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United Financial Casualty Co. v. Ratte

United States District Court, E.D. California

December 2, 2019

GULBAG SINGH RATTE, et al., Defendants.



         United Financial Casualty Company seeks declaratory relief against the defendants, asserting it does not have a duty to indemnify defendants HS Brothers Express, Inc.; Harjit Singh; or Harpreet Singh in an action filed in state court related to an accident. (See Doc. 1) HS Brothers has failed to appear with through counsel, despite the information provided to Harjit Singh-who identifies himself as the “sole owner”- and has failed to comply with the Court's orders. As set forth below, the Court recommends the Answer filed by Harjit Singh to the extent it was filed on behalf of HS Brothers Express, be STRICKEN and default be entered against HS Brothers Express.

         I. Relevant Background

         Plaintiff initiated this action by filing a complaint for declaratory relief on May 23, 2019. (Doc. 1) Defendant Gulbag Singh Ratte filed an answer to the complaint on July 10, 2019. (Doc. 11) Defendant Harjit Singh filed an answer on July 29, 2019, indicating that he was answering as the “sole owner of H S Brothers Express.” (Doc. 14)

         On August 19, 2019, the Court held a scheduling conference with the parties. (Doc. 25) Defendant Harjit Singh appeared in pro per. (See id. at 25) At that time, the Court explained an entity such as HS Brothers Express must be represented by counsel. The same date, the Court issued an order to HS Brothers Express to appear in the action through counsel. (Doc. 24) The Court ordered HS Brothers Express to secure the services of an attorney within thirty days of the date of service, and to respond to the complaint within sixty days of the date of service. (Id. at 1-2) Further, HS Brothers Express was “ advised that its failure to comply with this order will result in the recommendation that default be entered against it.” (Id. at 2, emphasis omitted) HS Brothers Express failed to comply with or otherwise respond to the Court's order.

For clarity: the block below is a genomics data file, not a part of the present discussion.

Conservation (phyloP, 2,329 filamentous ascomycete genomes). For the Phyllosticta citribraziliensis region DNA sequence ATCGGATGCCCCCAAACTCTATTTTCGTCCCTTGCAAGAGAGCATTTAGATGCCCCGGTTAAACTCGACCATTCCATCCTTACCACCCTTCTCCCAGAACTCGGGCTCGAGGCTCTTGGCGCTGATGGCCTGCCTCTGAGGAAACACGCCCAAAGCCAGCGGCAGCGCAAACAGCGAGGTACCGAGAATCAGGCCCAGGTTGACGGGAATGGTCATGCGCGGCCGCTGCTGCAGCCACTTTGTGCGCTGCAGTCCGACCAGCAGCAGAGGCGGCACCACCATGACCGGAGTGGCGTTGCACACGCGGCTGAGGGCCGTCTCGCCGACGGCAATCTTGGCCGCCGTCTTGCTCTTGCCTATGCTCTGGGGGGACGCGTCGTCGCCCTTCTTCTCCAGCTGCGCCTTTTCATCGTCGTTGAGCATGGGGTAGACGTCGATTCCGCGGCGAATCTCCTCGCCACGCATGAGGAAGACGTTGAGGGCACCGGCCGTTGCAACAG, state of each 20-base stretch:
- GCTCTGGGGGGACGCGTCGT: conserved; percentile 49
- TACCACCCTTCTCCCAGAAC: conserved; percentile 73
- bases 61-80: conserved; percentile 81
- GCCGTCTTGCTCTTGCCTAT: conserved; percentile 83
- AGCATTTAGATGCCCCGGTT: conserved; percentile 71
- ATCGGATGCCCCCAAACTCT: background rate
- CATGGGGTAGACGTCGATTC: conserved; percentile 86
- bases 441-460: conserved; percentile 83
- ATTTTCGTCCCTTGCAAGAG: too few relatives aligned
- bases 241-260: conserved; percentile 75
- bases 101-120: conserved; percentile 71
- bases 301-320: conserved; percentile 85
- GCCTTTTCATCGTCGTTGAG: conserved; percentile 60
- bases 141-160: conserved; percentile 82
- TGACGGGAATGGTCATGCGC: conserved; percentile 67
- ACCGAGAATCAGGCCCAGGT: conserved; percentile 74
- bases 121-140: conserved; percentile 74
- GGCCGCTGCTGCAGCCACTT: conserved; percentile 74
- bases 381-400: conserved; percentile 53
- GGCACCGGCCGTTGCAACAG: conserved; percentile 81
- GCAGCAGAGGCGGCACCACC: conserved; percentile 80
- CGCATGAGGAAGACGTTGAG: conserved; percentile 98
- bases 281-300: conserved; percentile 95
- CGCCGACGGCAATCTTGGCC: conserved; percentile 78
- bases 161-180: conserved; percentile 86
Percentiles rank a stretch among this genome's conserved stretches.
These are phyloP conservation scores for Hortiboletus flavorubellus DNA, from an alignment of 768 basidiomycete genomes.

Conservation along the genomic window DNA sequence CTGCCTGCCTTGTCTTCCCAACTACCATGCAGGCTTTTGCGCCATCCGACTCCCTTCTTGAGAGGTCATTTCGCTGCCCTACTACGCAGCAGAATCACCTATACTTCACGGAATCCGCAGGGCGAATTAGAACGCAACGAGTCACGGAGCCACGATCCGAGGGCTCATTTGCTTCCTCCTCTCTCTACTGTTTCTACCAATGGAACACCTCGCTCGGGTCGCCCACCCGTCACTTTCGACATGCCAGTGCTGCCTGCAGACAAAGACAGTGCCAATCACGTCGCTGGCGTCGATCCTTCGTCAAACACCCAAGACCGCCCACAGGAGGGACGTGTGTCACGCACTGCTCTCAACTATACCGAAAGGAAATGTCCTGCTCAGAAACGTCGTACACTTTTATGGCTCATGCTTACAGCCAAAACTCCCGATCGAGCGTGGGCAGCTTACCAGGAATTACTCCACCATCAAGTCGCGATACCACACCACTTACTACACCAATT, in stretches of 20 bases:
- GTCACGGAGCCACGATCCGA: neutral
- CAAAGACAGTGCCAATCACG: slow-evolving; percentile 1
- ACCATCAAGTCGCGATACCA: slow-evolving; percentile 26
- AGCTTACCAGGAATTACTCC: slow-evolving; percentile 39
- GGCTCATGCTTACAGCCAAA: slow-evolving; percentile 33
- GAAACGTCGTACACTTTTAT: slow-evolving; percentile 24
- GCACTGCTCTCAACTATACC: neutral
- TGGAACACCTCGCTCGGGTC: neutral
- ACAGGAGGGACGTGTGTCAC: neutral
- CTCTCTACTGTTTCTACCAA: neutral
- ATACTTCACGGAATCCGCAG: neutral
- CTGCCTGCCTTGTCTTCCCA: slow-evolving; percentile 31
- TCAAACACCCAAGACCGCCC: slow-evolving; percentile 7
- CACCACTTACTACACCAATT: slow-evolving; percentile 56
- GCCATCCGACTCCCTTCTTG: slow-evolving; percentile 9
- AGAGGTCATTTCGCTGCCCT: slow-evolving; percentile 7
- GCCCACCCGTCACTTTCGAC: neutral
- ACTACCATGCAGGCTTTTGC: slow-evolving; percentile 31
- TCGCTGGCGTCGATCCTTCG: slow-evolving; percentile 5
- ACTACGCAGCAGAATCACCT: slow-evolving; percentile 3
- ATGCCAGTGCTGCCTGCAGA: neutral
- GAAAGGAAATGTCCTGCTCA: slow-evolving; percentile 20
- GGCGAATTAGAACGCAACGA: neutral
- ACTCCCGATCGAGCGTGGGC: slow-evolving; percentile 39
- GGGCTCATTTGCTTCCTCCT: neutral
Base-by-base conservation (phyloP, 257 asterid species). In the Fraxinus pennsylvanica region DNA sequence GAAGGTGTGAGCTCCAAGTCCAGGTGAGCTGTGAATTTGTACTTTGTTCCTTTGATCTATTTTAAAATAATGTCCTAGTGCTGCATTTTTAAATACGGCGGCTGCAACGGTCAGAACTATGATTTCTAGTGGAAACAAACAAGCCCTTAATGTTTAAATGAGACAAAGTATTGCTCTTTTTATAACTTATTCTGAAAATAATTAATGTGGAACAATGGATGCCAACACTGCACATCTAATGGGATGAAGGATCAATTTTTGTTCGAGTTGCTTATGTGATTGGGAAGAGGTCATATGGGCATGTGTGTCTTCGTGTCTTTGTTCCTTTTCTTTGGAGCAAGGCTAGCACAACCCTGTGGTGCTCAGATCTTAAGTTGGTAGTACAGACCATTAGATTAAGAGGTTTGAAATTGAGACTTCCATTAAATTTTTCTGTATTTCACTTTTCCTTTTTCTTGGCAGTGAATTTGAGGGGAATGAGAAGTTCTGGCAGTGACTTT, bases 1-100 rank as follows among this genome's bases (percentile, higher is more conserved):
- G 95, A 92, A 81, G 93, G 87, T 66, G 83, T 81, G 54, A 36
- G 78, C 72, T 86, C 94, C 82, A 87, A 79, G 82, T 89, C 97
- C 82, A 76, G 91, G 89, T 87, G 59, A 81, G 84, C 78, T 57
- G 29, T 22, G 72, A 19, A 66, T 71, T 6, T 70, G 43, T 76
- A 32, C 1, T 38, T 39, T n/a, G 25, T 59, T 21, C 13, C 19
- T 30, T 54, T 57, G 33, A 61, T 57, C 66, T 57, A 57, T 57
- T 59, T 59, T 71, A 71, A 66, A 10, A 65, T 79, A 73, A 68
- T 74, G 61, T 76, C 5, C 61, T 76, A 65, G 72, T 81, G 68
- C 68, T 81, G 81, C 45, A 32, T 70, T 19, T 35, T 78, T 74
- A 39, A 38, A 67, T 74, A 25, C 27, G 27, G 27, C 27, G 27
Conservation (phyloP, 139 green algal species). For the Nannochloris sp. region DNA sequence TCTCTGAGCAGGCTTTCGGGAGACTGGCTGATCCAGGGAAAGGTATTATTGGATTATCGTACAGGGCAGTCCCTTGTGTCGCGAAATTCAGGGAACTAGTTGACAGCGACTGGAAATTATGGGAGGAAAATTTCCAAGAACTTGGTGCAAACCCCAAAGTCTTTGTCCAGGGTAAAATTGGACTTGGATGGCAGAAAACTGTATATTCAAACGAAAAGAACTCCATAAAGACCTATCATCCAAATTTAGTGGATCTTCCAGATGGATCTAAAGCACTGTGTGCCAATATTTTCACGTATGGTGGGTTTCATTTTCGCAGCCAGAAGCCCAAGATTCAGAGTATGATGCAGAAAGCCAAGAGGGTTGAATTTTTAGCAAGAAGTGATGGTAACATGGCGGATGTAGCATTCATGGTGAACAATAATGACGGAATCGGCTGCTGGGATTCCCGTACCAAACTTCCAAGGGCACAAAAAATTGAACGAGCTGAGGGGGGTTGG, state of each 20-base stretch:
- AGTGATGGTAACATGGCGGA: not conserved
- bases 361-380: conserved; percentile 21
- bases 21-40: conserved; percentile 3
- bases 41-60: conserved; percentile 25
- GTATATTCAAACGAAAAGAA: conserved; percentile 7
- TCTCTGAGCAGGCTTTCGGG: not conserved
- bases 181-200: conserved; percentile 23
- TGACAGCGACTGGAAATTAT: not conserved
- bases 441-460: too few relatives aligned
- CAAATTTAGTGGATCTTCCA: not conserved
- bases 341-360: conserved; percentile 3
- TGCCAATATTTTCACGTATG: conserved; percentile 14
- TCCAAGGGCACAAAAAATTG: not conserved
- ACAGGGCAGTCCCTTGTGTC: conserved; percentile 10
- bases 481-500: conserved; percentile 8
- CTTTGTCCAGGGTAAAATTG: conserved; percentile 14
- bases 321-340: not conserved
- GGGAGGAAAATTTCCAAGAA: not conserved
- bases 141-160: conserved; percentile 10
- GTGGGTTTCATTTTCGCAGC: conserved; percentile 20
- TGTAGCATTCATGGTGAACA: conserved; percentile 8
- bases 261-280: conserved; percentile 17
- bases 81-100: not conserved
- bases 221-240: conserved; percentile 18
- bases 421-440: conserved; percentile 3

On October 29, 2019, the Court issued an order to HS Brothers Express to show cause in writing why terminating sanctions should not be imposed and default not be entered for failure to comply with the Court's order. (Doc. 27) In the alternative, HS Brothers Express was ordered to file a notice of appearance and a pleading responsive to the complaint within twenty-one days. (Id. at 2) Again, HS Brothers Express was warned that failure to comply with the Court's order would “result in a recommendation that it be found to be in default.” (Id.) To date, HS Brothers Express has not responded to the Court's orders.

         II. Failure Obey the Court's Orders